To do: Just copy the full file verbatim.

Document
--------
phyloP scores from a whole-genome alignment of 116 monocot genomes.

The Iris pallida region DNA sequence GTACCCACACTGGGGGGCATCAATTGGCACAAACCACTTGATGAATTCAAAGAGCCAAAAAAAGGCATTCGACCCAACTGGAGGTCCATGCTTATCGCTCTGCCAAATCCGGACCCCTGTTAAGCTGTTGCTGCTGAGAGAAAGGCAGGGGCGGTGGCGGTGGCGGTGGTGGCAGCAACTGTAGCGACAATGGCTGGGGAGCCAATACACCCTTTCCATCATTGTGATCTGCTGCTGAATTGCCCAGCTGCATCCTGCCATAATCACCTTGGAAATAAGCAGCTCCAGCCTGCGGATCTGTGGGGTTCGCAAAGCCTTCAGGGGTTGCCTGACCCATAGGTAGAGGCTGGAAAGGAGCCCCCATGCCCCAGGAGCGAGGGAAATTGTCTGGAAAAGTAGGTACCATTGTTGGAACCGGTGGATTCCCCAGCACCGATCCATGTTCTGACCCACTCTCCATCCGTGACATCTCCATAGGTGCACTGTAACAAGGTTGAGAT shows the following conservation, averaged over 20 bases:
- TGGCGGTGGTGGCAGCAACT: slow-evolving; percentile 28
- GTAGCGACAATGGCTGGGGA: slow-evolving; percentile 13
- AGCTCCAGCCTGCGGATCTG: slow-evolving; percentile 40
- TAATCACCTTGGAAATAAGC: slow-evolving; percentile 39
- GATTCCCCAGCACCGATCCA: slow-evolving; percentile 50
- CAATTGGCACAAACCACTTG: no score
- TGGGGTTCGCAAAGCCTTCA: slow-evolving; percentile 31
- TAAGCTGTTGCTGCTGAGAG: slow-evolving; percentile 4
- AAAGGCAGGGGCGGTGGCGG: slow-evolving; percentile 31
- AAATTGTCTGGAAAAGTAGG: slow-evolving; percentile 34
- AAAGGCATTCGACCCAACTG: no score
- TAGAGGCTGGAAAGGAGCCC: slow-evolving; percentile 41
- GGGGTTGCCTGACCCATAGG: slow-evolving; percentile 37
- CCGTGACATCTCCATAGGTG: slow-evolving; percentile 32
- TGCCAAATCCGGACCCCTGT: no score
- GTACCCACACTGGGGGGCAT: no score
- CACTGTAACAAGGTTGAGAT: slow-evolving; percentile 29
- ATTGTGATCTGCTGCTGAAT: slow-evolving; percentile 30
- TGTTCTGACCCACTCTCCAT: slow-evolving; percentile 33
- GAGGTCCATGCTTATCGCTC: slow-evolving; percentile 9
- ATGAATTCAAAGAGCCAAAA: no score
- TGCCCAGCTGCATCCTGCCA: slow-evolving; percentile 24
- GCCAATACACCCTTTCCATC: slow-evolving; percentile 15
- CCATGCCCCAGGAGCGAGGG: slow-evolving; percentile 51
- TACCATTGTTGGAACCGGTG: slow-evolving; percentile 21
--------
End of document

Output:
phyloP scores from a whole-genome alignment of 116 monocot genomes.

The Iris pallida region DNA sequence GTACCCACACTGGGGGGCATCAATTGGCACAAACCACTTGATGAATTCAAAGAGCCAAAAAAAGGCATTCGACCCAACTGGAGGTCCATGCTTATCGCTCTGCCAAATCCGGACCCCTGTTAAGCTGTTGCTGCTGAGAGAAAGGCAGGGGCGGTGGCGGTGGCGGTGGTGGCAGCAACTGTAGCGACAATGGCTGGGGAGCCAATACACCCTTTCCATCATTGTGATCTGCTGCTGAATTGCCCAGCTGCATCCTGCCATAATCACCTTGGAAATAAGCAGCTCCAGCCTGCGGATCTGTGGGGTTCGCAAAGCCTTCAGGGGTTGCCTGACCCATAGGTAGAGGCTGGAAAGGAGCCCCCATGCCCCAGGAGCGAGGGAAATTGTCTGGAAAAGTAGGTACCATTGTTGGAACCGGTGGATTCCCCAGCACCGATCCATGTTCTGACCCACTCTCCATCCGTGACATCTCCATAGGTGCACTGTAACAAGGTTGAGAT shows the following conservation, averaged over 20 bases:
- TGGCGGTGGTGGCAGCAACT: slow-evolving; percentile 28
- GTAGCGACAATGGCTGGGGA: slow-evolving; percentile 13
- AGCTCCAGCCTGCGGATCTG: slow-evolving; percentile 40
- TAATCACCTTGGAAATAAGC: slow-evolving; percentile 39
- GATTCCCCAGCACCGATCCA: slow-evolving; percentile 50
- CAATTGGCACAAACCACTTG: no score
- TGGGGTTCGCAAAGCCTTCA: slow-evolving; percentile 31
- TAAGCTGTTGCTGCTGAGAG: slow-evolving; percentile 4
- AAAGGCAGGGGCGGTGGCGG: slow-evolving; percentile 31
- AAATTGTCTGGAAAAGTAGG: slow-evolving; percentile 34
- AAAGGCATTCGACCCAACTG: no score
- TAGAGGCTGGAAAGGAGCCC: slow-evolving; percentile 41
- GGGGTTGCCTGACCCATAGG: slow-evolving; percentile 37
- CCGTGACATCTCCATAGGTG: slow-evolving; percentile 32
- TGCCAAATCCGGACCCCTGT: no score
- GTACCCACACTGGGGGGCAT: no score
- CACTGTAACAAGGTTGAGAT: slow-evolving; percentile 29
- ATTGTGATCTGCTGCTGAAT: slow-evolving; percentile 30
- TGTTCTGACCCACTCTCCAT: slow-evolving; percentile 33
- GAGGTCCATGCTTATCGCTC: slow-evolving; percentile 9
- ATGAATTCAAAGAGCCAAAA: no score
- TGCCCAGCTGCATCCTGCCA: slow-evolving; percentile 24
- GCCAATACACCCTTTCCATC: slow-evolving; percentile 15
- CCATGCCCCAGGAGCGAGGG: slow-evolving; percentile 51
- TACCATTGTTGGAACCGGTG: slow-evolving; percentile 21